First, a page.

The move to California was a necessary outcome of the pivot. Access to customers in the US market, which was ahead in the learning curve for cloud-based solutions, was far easier than in India. It also helped that in early 2010, Sequoia Capital India, the local arm of one of Silicon Valley’s most influential venture capital firms, got on board at Druva as an investor, leading a $5 million Series A funding round.
Since then, access to customers and investors hasn’t been the uphill task it may have been if the company had continued to slug it out in the Indian market.
Today its client roster includes National Cancer Institute, a part of the National Institute of Health in the US, Pall Corporation, the New York headquartered manufacturer of separation and filtration products, pharmaceuticals companies Allergan and Pfizer and even NASA and Pfizer. In India, it now works with engineering and construction conglomerate Larsen & Toubro, aviation company Indigo and pharmaceuticals player Cipla, among several others.
Along the way, it has been able to attract more than $300 million in funding, including the latest $130 million round, from multiple investors such as Riverwood Capital, NTT Finance and Nexus Venture Partners.
While Singh and his colleagues prepare for the IPO, in the immediate term, the company has a slew of product launches lined up. It also plans to enter new markets such as Australia and the Nordics. The expansion into new markets comes after an 18-month push to go deep into India, Japan, Singapore and HongKong. It also plans to double its headcount at its Pune development center to 1,000 people.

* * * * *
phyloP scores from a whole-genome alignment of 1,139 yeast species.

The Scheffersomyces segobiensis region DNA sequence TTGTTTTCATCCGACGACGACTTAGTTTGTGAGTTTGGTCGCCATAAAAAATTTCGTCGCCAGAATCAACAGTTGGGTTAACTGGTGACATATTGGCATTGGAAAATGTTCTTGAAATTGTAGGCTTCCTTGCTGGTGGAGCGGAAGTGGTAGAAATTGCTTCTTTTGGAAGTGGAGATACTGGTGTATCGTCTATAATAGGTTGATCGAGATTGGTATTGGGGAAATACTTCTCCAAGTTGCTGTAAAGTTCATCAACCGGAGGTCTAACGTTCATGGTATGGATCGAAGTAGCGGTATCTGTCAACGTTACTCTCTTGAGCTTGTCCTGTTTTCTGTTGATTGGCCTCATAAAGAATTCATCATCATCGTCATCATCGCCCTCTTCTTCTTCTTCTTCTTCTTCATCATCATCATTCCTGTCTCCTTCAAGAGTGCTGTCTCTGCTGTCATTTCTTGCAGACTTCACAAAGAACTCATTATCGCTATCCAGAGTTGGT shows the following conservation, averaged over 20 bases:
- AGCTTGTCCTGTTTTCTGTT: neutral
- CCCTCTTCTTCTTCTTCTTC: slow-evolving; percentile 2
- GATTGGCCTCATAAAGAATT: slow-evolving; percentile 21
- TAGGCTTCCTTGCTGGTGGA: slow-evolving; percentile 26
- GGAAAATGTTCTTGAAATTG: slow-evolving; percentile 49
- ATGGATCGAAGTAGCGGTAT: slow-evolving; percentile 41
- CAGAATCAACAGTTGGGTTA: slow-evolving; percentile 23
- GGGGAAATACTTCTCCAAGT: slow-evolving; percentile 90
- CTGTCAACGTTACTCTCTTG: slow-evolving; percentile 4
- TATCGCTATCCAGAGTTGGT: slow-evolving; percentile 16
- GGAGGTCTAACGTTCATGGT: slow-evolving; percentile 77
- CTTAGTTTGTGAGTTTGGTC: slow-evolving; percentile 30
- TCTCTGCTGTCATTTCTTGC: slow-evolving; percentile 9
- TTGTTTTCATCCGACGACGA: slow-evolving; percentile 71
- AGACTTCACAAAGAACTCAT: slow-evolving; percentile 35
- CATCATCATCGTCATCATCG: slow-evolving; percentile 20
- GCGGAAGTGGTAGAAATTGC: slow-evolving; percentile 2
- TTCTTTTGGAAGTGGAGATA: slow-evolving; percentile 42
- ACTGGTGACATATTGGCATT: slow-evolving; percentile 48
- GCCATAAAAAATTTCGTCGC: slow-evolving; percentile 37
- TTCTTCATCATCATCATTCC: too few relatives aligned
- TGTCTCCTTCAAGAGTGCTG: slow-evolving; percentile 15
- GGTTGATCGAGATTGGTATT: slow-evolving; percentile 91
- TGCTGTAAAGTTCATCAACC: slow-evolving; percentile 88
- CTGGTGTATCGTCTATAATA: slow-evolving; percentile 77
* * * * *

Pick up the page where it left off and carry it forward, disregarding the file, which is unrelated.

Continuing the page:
The company claims to have registered an 80% growth in revenues for backup and disaster recovery of enterprise workloads in the last 12 months and doubled its international customer base. Though it does not share its financials, the founders have claimed revenues for financial years 2018-2019 to be nearing $100 million in multiple media interviews.
With its acquisition of Microsoft Ventures-backed CloudLanes, Druva plans to add another core IP to its product portfolio. “With this (acquisition) we will be working closely with Microsoft in Azure to accelerate data transfer between on-premise and cloud so that the customers can have data centre like control. We haven’t unlocked Azure yet and continue to build on AWS. It is not a revenue driven acquisition but an IP driven one,” says Singh.
The acquisition takes Druva’s quest for IP driven solutions for data born on the cloud. The company had earlier acquired another US-based company, CloudRanger, which provides backup and disaster recovery solutions for workloads on AWS.
By research firm Gartner’s estimates, the global cloud management and security market, in which Druva operates, will touch $17.9 billion by 2022 against $12.2 billion now. While that makes the canvas big for Druva, it will have to compete in part with the likes of Singapore based Acronis International, backed by Delta v-Capital and Insight Partners, and US-based Flexential Corp.
As Druva heads into the next phase of growth, its evolution could well serve as a ready template for the universe of homegrown SaaS startups trying to make their way out into the world. Though Singh says that the factors that prompted it to go global early -- access to customers in the mid-market segment and talent pool for selling to a global audience -- are not as relevant today, nearly all leading SaaS companies from India, including Freshworks, Pine Labs and ManthanRetail have taken the same course and with visible success.